Maybe some are wondering why we haven't had much to say about Sen. Paul Stanley's nearly complete fall. There's not a great deal we could have added. His actions in themselves are bad. I feel sorry for anyone who's ever been part of his family. But we all know that one element that heightened the scandal was the fact that he has been active in attempting to ban adoption by gays and lesbians. And we all know it because media outlets remembered it and made sure everyone else heard about it. Groups like TEP didn't have to do a thing to draw attention to that fact. We just stood aside as the media began devouring the Senator from Shelby County.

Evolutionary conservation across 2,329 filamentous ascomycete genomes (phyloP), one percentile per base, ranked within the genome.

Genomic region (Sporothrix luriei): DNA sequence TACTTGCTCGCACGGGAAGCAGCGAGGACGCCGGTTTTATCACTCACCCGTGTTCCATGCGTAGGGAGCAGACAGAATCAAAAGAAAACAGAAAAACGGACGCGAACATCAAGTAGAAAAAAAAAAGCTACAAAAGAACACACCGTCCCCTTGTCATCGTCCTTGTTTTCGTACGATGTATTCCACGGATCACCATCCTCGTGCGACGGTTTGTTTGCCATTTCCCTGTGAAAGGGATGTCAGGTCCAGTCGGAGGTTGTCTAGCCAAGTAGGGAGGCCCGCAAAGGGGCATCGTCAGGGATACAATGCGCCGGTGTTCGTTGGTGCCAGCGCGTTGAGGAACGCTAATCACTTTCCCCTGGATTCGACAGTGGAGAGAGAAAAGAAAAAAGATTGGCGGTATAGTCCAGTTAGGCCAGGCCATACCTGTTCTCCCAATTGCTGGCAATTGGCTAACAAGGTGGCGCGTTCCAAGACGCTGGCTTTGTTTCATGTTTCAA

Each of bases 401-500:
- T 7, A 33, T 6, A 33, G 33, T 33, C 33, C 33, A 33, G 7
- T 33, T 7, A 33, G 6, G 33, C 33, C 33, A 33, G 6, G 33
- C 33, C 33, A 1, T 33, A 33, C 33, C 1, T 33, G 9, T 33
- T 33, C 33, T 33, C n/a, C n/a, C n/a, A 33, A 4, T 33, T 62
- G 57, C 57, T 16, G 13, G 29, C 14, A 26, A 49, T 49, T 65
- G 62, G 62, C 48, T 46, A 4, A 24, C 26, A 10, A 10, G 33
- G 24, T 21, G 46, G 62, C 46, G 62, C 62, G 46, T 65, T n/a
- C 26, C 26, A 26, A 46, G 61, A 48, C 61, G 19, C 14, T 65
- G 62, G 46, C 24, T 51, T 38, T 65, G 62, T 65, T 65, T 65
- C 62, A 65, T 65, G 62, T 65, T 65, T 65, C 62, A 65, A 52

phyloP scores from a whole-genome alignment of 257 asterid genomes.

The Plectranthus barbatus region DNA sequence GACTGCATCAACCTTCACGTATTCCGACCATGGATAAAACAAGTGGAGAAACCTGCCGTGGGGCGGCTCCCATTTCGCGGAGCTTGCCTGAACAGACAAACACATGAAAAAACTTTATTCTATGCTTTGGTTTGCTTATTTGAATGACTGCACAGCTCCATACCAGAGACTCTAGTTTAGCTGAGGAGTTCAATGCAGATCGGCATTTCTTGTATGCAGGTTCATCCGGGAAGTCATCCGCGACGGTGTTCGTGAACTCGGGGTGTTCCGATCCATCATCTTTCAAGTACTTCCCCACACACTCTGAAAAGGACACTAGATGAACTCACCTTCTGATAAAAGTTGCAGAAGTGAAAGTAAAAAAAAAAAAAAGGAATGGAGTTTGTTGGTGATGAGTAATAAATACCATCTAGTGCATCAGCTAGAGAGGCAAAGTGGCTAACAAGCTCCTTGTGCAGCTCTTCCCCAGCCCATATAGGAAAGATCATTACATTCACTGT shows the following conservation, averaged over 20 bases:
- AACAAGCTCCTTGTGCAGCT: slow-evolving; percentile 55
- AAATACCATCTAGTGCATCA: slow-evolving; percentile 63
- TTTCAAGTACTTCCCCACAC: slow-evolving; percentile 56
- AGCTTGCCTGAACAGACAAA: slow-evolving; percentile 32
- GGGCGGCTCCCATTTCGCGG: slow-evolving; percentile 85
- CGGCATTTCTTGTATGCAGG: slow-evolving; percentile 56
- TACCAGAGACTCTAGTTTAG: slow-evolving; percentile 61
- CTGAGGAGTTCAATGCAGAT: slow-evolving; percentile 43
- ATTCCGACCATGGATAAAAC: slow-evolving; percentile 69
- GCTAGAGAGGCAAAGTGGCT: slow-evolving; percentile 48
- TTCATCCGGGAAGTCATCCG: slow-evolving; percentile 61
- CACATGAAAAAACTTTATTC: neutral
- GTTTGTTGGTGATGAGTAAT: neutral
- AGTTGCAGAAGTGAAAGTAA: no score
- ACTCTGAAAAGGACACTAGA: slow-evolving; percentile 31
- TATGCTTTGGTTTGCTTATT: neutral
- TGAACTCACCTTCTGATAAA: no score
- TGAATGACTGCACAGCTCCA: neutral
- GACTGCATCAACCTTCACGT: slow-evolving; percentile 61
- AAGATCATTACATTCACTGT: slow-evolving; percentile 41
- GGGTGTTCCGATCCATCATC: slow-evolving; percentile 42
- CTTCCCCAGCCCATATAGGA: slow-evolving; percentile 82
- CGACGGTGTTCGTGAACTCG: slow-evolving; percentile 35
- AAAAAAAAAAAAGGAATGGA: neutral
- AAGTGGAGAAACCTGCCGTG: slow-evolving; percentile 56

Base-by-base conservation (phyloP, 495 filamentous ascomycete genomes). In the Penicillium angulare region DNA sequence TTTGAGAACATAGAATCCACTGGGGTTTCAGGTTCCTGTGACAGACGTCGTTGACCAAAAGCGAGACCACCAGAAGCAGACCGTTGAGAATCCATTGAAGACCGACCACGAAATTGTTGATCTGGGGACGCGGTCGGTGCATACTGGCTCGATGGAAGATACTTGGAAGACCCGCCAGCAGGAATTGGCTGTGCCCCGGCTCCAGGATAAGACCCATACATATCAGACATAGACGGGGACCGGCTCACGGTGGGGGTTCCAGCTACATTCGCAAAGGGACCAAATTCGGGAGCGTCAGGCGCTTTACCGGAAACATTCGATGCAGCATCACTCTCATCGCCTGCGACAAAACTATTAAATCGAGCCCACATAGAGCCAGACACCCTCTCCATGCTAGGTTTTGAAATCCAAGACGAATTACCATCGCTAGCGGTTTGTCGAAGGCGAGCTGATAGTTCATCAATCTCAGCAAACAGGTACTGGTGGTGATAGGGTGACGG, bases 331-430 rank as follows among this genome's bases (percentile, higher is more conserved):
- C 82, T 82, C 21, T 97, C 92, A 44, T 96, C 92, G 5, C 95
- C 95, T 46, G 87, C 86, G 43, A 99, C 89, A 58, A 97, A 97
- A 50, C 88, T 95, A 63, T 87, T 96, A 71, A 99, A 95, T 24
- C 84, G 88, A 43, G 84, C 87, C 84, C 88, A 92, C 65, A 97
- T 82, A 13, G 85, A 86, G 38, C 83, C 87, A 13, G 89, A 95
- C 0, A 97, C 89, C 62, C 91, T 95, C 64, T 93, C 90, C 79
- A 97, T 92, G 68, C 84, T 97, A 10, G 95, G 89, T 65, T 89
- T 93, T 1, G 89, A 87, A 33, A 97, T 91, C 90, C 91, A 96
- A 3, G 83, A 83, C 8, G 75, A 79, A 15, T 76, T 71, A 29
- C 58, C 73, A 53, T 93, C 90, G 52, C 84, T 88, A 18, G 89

And that's just as well. We've got other things to do.
We didn't have much to say when Sen. Jeff Miller fell either. Again, the media enjoyed reminding everyone more than we ever could about his successful attempt to pass a state constitutional amendment banning our marriage rights. So you might say we outsourced our outrage and moved on.
Or maybe I should say, we're long past our outrage with both men and all the others like them. You see, we had our fit when the policies that attacked ourselves and those we love were introduced. Anger about policy isn't a compelling story, though. It takes a 22-year old intern, lurid photographs, and blackmail to generate real (meaning loud but fake) outrage. It's the kind of outrage that people who used to watch Jerry Springer might enjoy.
So "Should I stay or should I go now?" Stanley asks himself. If he left, I wouldn't miss him. But another self-righteous busy-body would probably take his place.